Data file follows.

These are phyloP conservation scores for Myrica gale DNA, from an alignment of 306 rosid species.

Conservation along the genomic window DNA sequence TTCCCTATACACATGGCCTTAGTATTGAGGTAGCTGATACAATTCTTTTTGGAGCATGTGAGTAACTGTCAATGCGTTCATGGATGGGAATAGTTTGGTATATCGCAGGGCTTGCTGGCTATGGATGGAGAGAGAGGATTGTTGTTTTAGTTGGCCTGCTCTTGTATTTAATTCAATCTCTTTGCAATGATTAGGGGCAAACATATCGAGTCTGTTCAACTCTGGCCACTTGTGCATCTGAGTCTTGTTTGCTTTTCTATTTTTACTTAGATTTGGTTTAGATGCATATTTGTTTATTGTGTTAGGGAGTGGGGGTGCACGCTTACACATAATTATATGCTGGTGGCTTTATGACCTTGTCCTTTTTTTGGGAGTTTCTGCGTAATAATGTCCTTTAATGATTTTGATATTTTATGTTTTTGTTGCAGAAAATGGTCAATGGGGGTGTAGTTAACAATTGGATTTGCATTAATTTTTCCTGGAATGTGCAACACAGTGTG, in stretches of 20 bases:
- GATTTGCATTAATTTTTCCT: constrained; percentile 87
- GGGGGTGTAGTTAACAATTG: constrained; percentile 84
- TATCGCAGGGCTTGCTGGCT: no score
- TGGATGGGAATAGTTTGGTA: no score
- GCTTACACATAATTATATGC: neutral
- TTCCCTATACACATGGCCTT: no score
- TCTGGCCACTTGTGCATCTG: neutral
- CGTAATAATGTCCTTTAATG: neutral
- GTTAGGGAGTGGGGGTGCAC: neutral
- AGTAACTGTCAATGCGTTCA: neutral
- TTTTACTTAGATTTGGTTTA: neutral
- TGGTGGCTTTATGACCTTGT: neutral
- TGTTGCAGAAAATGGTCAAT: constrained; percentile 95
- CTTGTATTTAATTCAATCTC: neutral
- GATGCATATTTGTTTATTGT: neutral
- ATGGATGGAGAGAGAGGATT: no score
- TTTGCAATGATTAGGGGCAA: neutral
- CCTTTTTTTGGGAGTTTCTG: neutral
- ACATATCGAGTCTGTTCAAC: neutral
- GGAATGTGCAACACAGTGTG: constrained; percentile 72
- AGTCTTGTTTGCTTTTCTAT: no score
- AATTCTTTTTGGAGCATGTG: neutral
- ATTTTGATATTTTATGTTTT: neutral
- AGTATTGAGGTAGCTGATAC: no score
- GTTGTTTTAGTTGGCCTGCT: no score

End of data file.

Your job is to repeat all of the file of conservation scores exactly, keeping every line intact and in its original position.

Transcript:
These are phyloP conservation scores for Myrica gale DNA, from an alignment of 306 rosid species.

Conservation along the genomic window DNA sequence TTCCCTATACACATGGCCTTAGTATTGAGGTAGCTGATACAATTCTTTTTGGAGCATGTGAGTAACTGTCAATGCGTTCATGGATGGGAATAGTTTGGTATATCGCAGGGCTTGCTGGCTATGGATGGAGAGAGAGGATTGTTGTTTTAGTTGGCCTGCTCTTGTATTTAATTCAATCTCTTTGCAATGATTAGGGGCAAACATATCGAGTCTGTTCAACTCTGGCCACTTGTGCATCTGAGTCTTGTTTGCTTTTCTATTTTTACTTAGATTTGGTTTAGATGCATATTTGTTTATTGTGTTAGGGAGTGGGGGTGCACGCTTACACATAATTATATGCTGGTGGCTTTATGACCTTGTCCTTTTTTTGGGAGTTTCTGCGTAATAATGTCCTTTAATGATTTTGATATTTTATGTTTTTGTTGCAGAAAATGGTCAATGGGGGTGTAGTTAACAATTGGATTTGCATTAATTTTTCCTGGAATGTGCAACACAGTGTG, in stretches of 20 bases:
- GATTTGCATTAATTTTTCCT: constrained; percentile 87
- GGGGGTGTAGTTAACAATTG: constrained; percentile 84
- TATCGCAGGGCTTGCTGGCT: no score
- TGGATGGGAATAGTTTGGTA: no score
- GCTTACACATAATTATATGC: neutral
- TTCCCTATACACATGGCCTT: no score
- TCTGGCCACTTGTGCATCTG: neutral
- CGTAATAATGTCCTTTAATG: neutral
- GTTAGGGAGTGGGGGTGCAC: neutral
- AGTAACTGTCAATGCGTTCA: neutral
- TTTTACTTAGATTTGGTTTA: neutral
- TGGTGGCTTTATGACCTTGT: neutral
- TGTTGCAGAAAATGGTCAAT: constrained; percentile 95
- CTTGTATTTAATTCAATCTC: neutral
- GATGCATATTTGTTTATTGT: neutral
- ATGGATGGAGAGAGAGGATT: no score
- TTTGCAATGATTAGGGGCAA: neutral
- CCTTTTTTTGGGAGTTTCTG: neutral
- ACATATCGAGTCTGTTCAAC: neutral
- GGAATGTGCAACACAGTGTG: constrained; percentile 72
- AGTCTTGTTTGCTTTTCTAT: no score
- AATTCTTTTTGGAGCATGTG: neutral
- ATTTTGATATTTTATGTTTT: neutral
- AGTATTGAGGTAGCTGATAC: no score
- GTTGTTTTAGTTGGCCTGCT: no score